Tom Reagan (played by Gabriel Byrne) is the right-hand man, and chief adviser, to a mob boss, Leo (Albert Finney). Trouble is brewing between Leo and another mob boss, Johnny Caspar (Jon Polito), over the activities of a bookie, Bernie Bernbaum (John Turturro) and Leo and Tom are at odds on how to deal with it. Meanwhile, Tom is in a secret relationship with Leo's girlfriend, Verna (Marcia Gay Harden), who happens to be the sister of Bernie. In trying to resolve the issue, Tom is cast out from Leo's camp and ultimately finds himself stuck in the middle between several deadly, unforgiving parties.Written by
When Tom visits Clarence Johnson, he searches for his flat number on the mail boxes. The last one of these belongs to Louis Medrano. Louis Medrano worked in the art department on the movie. See more »
At 20 minutes into the film, when Tom Reagan pours his third drink at the bar, he never drinks it. When he walks away with the "full" drink in his hand, the glass is empty. When he gets to the dressing room in the next scene the glass is full - almost to the top. Reagan only poured briefly at the bar, about one shot, not enough to possibly fill the glass. See more »
You think that I'm some guinea, fresh off the boat, and you can kick me! But I'm too big for that now. I'm sick a' takin the scrap from you, Leo. I'm a' of marching into this goddamn office to kiss your Irish ass. And I'M SICK A' THE HIGH HAT!
[Puts on his hat and coat]
Youse fancy pants, all a youse.
Johnny, you're exactly as big as I let you be, and no bigger, and don't forget it, ever.
That's right, Leo. You're the big shot around here, and I'm just some schnook likes to get slapped around.
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The opening credits list production companies, the title, and the main cast. The crew is not listed until the ending credits, starting with a director credit. See more »
In my modest opinion, this film is the Coen's greatest achievement to date, even greater than Fargo. I was happy to see so many recent entries on this page, because that means something I predicted long ago is coming true: film buffs are finally "discovering" Miller's Crossing, an underground masterpiece that has dwelt in obscurity for ten years.
The central motif of the hat, and Johnny Caspar's preoccupation with the altitude thereof, brings to mind another underrated masterpiece, Drugstore Cowboy. The complex Jungian symbolism of forests, doors and especially hats is my favorite aspect of the film.
The only criticism I've heard of this film (and I think it's B.S.) has to do with the "over-acting"--a criticism that has been directed at more than one Coen film. Admittedly, Coen screenplays read more like novels than movie scripts and are not always actor-friendly. Gabriel Byrne, who appears in all but two scenes, does a great job playing an extremely complicated character. Tom Reagan is a smart guy surrounded by morons, and exists in a scenario where only muscle counts and brains don't. And he hates it. And he hates himself because he knows he's all brains and no heart. He tries to redeem himself through a selfless devotion to Leo, whom he hates. All this makes for an immensely challenging part, and the film could easily have fallen apart with a lesser actor than Gabriel Byrne playing the lead.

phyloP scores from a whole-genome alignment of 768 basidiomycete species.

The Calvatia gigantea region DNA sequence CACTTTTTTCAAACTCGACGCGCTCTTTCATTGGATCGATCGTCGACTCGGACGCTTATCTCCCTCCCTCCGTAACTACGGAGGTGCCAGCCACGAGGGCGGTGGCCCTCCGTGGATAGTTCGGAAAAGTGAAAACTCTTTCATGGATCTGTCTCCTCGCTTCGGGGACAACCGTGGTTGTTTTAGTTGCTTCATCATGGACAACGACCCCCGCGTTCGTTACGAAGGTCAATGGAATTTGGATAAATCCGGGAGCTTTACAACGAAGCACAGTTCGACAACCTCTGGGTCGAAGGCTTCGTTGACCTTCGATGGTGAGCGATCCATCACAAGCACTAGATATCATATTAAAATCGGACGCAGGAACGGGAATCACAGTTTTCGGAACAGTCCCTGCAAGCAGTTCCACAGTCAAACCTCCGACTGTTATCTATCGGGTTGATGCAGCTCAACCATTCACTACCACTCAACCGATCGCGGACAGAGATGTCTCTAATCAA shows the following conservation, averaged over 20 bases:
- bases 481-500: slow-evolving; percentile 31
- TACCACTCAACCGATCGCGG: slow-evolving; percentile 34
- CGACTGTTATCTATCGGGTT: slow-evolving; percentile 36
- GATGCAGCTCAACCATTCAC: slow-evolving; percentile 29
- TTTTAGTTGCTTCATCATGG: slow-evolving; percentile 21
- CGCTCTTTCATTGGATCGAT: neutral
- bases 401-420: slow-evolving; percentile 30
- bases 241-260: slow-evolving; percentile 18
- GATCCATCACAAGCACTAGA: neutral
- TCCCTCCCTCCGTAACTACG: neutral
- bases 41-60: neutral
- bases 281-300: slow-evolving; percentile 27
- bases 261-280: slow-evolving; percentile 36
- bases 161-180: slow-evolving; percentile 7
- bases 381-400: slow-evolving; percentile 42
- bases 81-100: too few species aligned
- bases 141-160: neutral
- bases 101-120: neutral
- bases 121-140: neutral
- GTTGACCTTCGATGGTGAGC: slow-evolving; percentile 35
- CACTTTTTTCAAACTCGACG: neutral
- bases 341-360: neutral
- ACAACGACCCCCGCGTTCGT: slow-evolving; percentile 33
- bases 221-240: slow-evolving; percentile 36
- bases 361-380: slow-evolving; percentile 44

But the acting is great from top to bottom: Marcia Gay Harden (in her big screen debut) as the hard-boiled moll; Jon Polito as the maniacal Johnny Caspar; Steve Buscemi as the hop-addicted Mink; J.E. Freeman, who is such a marvellous screen villain you have to wonder why he's still toiling in obscurity; and Albert Finney, an actor who embodies the term "screen presence." But the Grand Prix goes to John Turturro, who carries the most powerful scene in the movie: when Tom takes Bernie out to Miller's Crossing to "whack" him.
Another criticism frequently levelled against the Coens is that they are preoccupied with "scenes" and don't focus enough on plot coherence. This too is an invalid criticism, as far as I'm concerned. Some people are irritated by a film that you have to watch a couple times to fully understand, but that's precisely the kind of film that I love, and that's why I love Miller's Crossing so much. Every time I see it I pick up on something that I didn't catch before.
Speaking of "scenes", the "Danny Boy" scene is the best. The second best is the following scene, where Tom and Terry walk through a hallway lined with goons. The third is the police raid on the Sons of Erin Club, in which Leo takes on the entire police force.
I'll resist the temptation to call Miller's Crossing "The Greatest Film of All Time"--because who has the right to say that? But I must say that it is my favorite film of all time.
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